Faced with a sluggish economy and a lack of local talent, Iowa business leaders are demanding leniency for legal and illegal immigrants alike.
Iowa business leaders say the state’s economy could be imperiled unless the federal government enacts meaningful immigration and labor reforms.
The Gazette reports that the coalition outlined an array of concerns. Iowa, faced with stagnating population growth, is facing “shortages of needed talent.” Lacking enough talent in its labor force, the state’s economy is teetering toward peril.
Doug Neumann, executive director of the Cedar Rapids Metro Economic Alliance, says there are few “dial-moving, transformative” options available to Iowa employers. Immigration, though, is one of them.
Neumann says improved immigration policies could add “hundreds, perhaps thousands of employees” to Iowa’s workforce.
He was one of some 40 business leaders to sign off on the Iowa Compact on Immigration Monday. Along with suits, professors from Drake University, Iowa State University and the University of Iowa voiced their support. The Gazette says that ‘development leaders’ and medical professionals also lent their names to the list.
“It is time to modernize our outdated immigration system to make it truly responsive to today’s economy,” said Jay Byers, CEO of the Greater Des Moines Patrnership. Byers, notes FOX28, suggests changes to the federal work visa program and amnesty for some undocumented immigrants.
Byers said that Iowa’s economy has been stimulated by influxes of international immigrants, who’re settling in the state at rates double the national average.
“We’re a nation of immigrants. We’re a state of immigrants. We’re a region of immigrants,” Byers said. “It’s been a driver of our past and it needs to be a driver in our future.”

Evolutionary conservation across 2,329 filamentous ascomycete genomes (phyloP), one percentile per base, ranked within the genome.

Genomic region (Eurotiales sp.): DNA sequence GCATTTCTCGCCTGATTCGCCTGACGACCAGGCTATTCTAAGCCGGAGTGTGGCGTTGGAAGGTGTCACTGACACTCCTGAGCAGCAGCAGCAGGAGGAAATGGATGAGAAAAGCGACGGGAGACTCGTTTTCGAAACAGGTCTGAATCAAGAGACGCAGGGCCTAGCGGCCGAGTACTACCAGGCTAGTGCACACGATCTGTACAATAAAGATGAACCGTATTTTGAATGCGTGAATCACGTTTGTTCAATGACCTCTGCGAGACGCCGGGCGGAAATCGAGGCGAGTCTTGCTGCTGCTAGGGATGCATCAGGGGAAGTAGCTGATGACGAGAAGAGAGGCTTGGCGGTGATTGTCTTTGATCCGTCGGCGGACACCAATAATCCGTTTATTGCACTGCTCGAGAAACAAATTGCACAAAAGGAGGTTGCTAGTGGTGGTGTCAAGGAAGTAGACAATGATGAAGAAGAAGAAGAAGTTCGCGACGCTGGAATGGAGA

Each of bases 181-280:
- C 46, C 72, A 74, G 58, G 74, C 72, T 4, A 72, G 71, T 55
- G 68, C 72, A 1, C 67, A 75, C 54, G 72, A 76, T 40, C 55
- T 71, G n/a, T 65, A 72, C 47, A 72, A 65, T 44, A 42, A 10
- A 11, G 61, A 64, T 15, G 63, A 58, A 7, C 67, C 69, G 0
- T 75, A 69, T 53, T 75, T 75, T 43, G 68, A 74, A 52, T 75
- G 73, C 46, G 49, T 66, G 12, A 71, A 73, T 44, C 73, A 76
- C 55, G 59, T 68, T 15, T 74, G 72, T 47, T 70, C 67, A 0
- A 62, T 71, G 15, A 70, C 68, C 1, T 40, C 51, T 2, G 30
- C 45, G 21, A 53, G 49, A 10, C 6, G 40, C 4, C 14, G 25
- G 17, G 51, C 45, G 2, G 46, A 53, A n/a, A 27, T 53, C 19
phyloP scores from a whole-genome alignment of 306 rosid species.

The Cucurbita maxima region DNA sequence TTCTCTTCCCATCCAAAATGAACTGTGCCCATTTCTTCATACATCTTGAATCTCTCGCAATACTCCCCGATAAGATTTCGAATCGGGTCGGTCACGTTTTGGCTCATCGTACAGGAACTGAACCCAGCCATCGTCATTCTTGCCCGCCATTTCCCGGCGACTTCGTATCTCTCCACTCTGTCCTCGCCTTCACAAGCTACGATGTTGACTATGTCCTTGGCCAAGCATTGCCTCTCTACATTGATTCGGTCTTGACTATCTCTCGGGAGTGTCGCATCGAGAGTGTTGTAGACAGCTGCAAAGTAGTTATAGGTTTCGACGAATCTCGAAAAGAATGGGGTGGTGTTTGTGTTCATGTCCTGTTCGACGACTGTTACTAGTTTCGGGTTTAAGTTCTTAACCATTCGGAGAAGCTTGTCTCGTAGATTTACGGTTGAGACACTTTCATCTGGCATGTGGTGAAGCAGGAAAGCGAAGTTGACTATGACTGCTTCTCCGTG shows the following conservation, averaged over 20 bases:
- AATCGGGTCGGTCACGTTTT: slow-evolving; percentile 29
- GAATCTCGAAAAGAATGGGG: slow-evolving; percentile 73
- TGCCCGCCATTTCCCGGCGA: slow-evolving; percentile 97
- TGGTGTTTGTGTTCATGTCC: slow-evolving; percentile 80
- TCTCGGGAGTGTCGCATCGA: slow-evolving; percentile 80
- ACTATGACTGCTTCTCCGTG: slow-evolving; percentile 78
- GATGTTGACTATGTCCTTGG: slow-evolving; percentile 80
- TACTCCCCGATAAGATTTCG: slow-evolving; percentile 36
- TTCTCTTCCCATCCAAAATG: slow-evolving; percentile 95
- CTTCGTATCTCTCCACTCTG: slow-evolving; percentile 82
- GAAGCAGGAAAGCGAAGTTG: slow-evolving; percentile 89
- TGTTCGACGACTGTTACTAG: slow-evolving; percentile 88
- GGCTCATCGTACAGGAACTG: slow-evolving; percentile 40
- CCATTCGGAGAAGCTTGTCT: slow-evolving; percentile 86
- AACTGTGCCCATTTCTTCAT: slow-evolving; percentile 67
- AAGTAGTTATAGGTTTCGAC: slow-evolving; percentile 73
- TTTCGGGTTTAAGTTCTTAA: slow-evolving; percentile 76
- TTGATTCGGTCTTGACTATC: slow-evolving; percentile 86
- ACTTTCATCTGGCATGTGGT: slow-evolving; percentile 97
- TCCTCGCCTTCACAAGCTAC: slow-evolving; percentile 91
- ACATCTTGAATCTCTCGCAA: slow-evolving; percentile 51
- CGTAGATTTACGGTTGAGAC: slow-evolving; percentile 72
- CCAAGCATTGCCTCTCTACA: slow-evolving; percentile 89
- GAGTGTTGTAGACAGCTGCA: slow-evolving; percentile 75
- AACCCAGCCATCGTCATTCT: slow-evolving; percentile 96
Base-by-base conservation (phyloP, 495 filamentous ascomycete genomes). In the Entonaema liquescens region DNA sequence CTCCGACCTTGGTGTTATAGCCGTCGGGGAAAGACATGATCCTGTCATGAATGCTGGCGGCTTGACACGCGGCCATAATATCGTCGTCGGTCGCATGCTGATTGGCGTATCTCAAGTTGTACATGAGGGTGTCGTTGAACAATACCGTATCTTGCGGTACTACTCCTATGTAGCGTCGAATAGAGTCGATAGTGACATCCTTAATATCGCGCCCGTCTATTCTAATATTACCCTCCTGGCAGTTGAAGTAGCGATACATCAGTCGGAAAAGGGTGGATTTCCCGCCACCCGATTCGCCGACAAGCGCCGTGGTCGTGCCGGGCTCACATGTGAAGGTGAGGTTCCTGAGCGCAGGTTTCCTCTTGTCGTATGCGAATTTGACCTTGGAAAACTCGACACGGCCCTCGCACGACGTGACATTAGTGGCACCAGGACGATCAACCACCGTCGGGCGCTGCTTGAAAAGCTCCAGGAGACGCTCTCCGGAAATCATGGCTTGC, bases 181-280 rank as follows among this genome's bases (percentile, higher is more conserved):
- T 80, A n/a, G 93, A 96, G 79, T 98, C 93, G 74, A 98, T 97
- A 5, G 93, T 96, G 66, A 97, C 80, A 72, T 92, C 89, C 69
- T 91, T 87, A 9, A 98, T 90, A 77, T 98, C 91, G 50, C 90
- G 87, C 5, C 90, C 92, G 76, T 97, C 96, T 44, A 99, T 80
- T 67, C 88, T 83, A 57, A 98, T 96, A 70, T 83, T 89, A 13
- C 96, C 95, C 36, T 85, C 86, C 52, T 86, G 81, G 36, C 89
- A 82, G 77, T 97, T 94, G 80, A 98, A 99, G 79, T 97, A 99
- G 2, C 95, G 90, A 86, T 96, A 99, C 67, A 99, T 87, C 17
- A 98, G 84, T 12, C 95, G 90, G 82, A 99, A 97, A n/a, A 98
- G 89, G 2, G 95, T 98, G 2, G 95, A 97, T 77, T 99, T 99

Byers stressed that the federal government needs to find workable, bipartisan solutions. He and other business leaders appear opposed to state legislative efforts that could require that Iowa businesses use E-Verify to check the legal status of prospective employees.
“Immigration policy should be decided at the federal level,” Byers said. “We do not need a patchwork of state laws, whether that’s E-Verify or other issues.”
Byers’ reservations were echoed by Neumann, who said, “In the absence of federal progress, there are only a limited amount of things partners can do to affect immigration policies. I do think it is a specific initiative of this community to say there has to be a federal solution.
“We cannot do this alone,” Neumann said.
However, the Trump administration has taken multiple steps to cut down on all forms of immigration, legal and not. Issuances and renewals of H-1B employment visas have become increasingly complex over the past several years, with more workers being asked to provide more evidence regarding their job offers and educational backgrounds.
In Iowa, some employers say they’re hurting for more H-2B Temporary Non-Agricultural Worker visas. The Iowa City Press-Citizen says that, overall, the United States only issues 66,000 H-2B visas each fiscal year.
Hughes Nursery & Landscaping president Tom Hughes says it’s critical that Iowa get more migrants.
“It is so critical for our industry to have more immigrants come on as guest workers,” he said. “The demand is there, the need is huge. […] it becomes a real challenge for local employers.”
All in all, the group outlined six principles for comprehensive immigration reform: federal responsibility; better visa regimes; a sensible path to citizenship for immigrants who arrive to the United States, legal or not; predictable, federal-level regulations on migration; and local policies that empower local residents and families to empower themselves.